▼ The sakura mochi here is Kansai-style, as opposed to the Kanto-style that appear in the manga chapter in question.

In the manga, Akane’s hand-made sakura mochi taste, of course, terrible. But unlike the Training Cooking, there’re no unpleasant optional surprises here (though the sakura ice cream does have a bit of an unexpected coconut flavor to it). This is just an outstanding Japanese-style parfait, and worth ordering even if it doesn’t quite have as strong a connection to the Ranma 1/2 theme as some of the other items on the menu.

By the way, don’t feel bad if you show up as a solo diner. Along the counter where parties of one are sat are some Ranma figures to keep you company, sort of like how Pikachu used to sit with unaccompanied patrons at the Pokémon Cafe.

▼ Gosunkugi, as usual, goes almost entirely unnoticed.

Okay, now let’s head back over to the shop. Remember how I said there was a line to get in during the afternoon? The crowd tapered off during the evening, and at 7 p.m., you could just walk right in.

Coming later in the day carries the risk that some items might be sold out (on opening day, the store ran out of okonomiyaki spatulas sometime between 1 and 7), but it also means that you can actually move around the interior freely and compare one item to another as you struggle with the economic dilemma of limited resources and unlimited Ranma merchandise desires.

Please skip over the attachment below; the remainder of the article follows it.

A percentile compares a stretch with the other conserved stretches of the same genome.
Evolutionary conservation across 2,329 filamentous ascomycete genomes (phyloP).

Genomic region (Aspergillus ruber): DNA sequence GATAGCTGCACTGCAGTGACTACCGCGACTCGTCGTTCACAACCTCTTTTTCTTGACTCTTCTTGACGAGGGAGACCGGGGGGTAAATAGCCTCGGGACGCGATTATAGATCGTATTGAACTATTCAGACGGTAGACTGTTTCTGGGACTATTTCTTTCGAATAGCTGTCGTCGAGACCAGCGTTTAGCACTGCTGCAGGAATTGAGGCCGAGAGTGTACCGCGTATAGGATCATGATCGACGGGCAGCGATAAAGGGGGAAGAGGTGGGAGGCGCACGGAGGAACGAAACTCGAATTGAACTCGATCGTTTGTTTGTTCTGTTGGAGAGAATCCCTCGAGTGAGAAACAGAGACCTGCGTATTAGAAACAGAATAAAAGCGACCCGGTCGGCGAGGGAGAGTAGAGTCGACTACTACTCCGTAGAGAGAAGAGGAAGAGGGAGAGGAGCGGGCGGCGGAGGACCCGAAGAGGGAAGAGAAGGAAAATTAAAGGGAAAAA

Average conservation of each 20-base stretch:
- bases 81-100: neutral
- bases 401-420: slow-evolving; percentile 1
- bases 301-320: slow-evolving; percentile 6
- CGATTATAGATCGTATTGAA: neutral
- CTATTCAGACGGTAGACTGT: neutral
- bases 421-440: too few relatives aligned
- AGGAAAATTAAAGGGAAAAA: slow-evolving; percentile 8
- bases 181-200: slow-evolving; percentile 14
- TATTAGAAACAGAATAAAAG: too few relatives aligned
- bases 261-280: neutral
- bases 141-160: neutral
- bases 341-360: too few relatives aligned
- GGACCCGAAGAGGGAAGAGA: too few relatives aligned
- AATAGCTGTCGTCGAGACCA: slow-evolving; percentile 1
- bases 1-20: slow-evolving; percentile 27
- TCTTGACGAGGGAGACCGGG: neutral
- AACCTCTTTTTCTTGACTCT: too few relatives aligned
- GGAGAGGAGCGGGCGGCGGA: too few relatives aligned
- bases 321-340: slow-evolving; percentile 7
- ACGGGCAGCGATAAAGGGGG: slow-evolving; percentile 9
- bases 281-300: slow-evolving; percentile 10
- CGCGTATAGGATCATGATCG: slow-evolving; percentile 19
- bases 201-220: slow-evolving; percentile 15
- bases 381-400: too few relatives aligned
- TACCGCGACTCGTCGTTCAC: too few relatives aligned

▼ Manga post-it notes

▼ Serving plate

▼ Plastic clear files

▼ Hand mirrors

Since hot and cold water serve as transformation triggers for Ranma and about a half-dozen members of the cast, the shop also sells coffee mugs and towels with patterns that change when in contact with hot or cold liquid.

▼ Need a beverage for your new Ranma 1/2 mug? There’s a whole line of flavored character teas.

For big spenders, there’s even a Ranma 1/2 Yokosuka jacket, with retro-style embroidery, for 36,000 yen, which more than a few cafe customers were proudly sporting.

▼ The P-chan canvas bag sums up Ryoga’s internal monologue for roughly half his scenes.

▼ Outside the shop are gatcha capsule toy vending machines selling keychains and pins, and which don’t require you to wait in the shop admission line to use.

But while hitting the shop later in the day is a smart move, you’ll still want to show up early to get your seating ticket. The cafe caps seating at 200 parties per day, and when I got my ticket at 1:30, I was already number 181. So really, the best plan is to head to the cafe early in the day, get your ticket, go do some sightseeing, and come back to shop before your projected seating time. Granted, that kind of splits your day up into two separate parts, but considering this is the Ranma 1/2 Cafe, that kind of duality is pretty appropriate.

Restaurant information
Ranma 1/2 Cafe / らんま1/2カフェ
Venue: The Guest Café and Diner
Address: Tokyo-to, Toshima-ku, Minami Ikebukuro 1-28-8, Ikebukuro Parco Main Building, 7th floor
東京都豊島区南池袋1−28−2池袋パルコ 本館7F
Open 10 a.m.-10 p.m.
Until February 25

Photos ©SoraNews24

Follow Casey on Twitter, where he really, really wishes he could remember where he put his P-chan T-shirt.